Why are young people so obsessed with becoming famous?

It seems the digital space’s obsession of the moment is anything other than positive news. This is interesting not because it was well written or gave great commentary based on the actual article, but because of the fact that the very same “celebrities” that people want out of the spotlight have helped keep them the focal point of trending topics in 2015.

The audience and its attention is very telling about our divided society, where so many are sick & tired of fame “chasers” while others can’t get enough – turning into the vicious cycle of all participants amassing into a society of fame chasers. Whether it’s in our need to blast off in condemning, or our need to to give undue praise, exhalation & credibility to all that we say we love has indeed trumped anything else in life, period.

These past few years & particularly these past few months have really shown this divide in a society that is driven by the whoring of fame. Celebrities, the media, pundits & everyday people – we are all participants in the disease of fame.

We are all fame whores or leaders of fame whores in giving them the attention in our participation on any level, whether it is in love or hate. Me posting this right now is me being among the participants, so how do we all just stop when the whoring of fame rules everything around us?

There has been a rash of everyday women exposed for brandishing their whorish ways as a badge of honor instead of a scarlet letter, wives chasing an athlete payday over refusing to settle for traditional standards with their husbands, and of course, Instagram models.

There’s even a new found obsession with the the psyche, behavior & relationship needs of women of color – as we look to find weekend flings instead of husbands, while exposing other women of color who are basketball wives & wannabe wives. No matter how rich or beautiful, many women feel they are not seeking marriage because of some sort of innate generalized defects (usually called “seeing what other people are getting and wanting what they have”), as the idea of the “strong Black man” has regressed from Malcom Jamal Warner and Will Smith to Jim Jones and Chris Brown.

But just why is our modern-day culture so obsessed with fame?

Certainly wanting to be the next big celebrity isn’t anything new, as each generation had its portion of wannabe rock, movie and TV stars, but since the rise of the Internet, along with its ability to give the average person an immediate audience, the everyday 31 year old Jill who works at an adult dance club as a bartender, has leapt off the bar and headed to the nearest computer to show the world what she can do artistically via abusing startup GoFundMe in her quest to get laid by some of today’s professional athletes in hopes of quitting her day job.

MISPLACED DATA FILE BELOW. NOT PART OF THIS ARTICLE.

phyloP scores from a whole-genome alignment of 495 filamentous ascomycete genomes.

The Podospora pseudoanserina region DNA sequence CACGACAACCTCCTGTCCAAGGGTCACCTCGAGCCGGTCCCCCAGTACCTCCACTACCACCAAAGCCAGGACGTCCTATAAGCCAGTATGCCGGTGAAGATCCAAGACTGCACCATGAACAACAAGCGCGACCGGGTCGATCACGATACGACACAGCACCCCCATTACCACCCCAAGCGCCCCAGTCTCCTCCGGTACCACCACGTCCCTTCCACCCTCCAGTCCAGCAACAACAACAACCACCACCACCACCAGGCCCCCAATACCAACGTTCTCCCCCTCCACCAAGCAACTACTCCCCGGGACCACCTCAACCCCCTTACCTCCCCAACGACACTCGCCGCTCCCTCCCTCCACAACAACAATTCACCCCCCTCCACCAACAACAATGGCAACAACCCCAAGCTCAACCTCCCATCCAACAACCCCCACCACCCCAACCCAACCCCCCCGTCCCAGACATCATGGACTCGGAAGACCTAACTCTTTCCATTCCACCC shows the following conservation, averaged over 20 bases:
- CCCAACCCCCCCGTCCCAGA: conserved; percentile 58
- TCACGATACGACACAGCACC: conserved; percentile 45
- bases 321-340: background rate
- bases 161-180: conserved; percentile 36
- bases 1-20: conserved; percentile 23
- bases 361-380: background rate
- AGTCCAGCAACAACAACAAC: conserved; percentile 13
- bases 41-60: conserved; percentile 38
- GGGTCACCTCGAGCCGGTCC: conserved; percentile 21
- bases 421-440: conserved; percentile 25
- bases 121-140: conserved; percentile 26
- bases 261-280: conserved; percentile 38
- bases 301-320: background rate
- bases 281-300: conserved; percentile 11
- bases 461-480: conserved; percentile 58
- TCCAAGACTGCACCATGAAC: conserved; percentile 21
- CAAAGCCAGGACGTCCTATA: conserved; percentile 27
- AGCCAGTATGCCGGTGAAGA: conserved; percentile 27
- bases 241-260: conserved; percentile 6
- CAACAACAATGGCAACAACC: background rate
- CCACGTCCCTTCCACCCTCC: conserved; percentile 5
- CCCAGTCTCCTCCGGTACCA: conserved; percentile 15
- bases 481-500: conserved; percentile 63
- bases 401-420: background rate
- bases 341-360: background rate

It’s a little scary, but it seems that an extremely large portion of today’s modern-day culture would rather be Draya Michelle rather than the lawyers and the accountants that manage their brands, and what’s even scarier is that many of these people won’t just stop at dreaming of fame, some will ignore their personal responsibilities and put more realistic goals, like being a valedictorian or paying basic monthly bills, on the back burner.

What also may sound troubling to some, is the fact that the fame bug is extremely hard to stomp out, and many people will chase unrealistic pursuits their whole lives and most will live in a perpetual state of disappointment.

The fame disease is never cured and people have to live with it all their lives. However hard they try to become famous, they’ll fail to get what they’re after.

What’s also interesting is that the percentage of people wanting to become famous hasn’t really increased that much over the years, and it’s just the fact that there are more avenues today for people to become celebrities, so it just seems like today’s everyday people want fame more than the talented celebrities themselves.

But I doubt these theories will keep people from trying to be the next VH1 Reality Celebrity.

Additional contribution by Julianne Kelber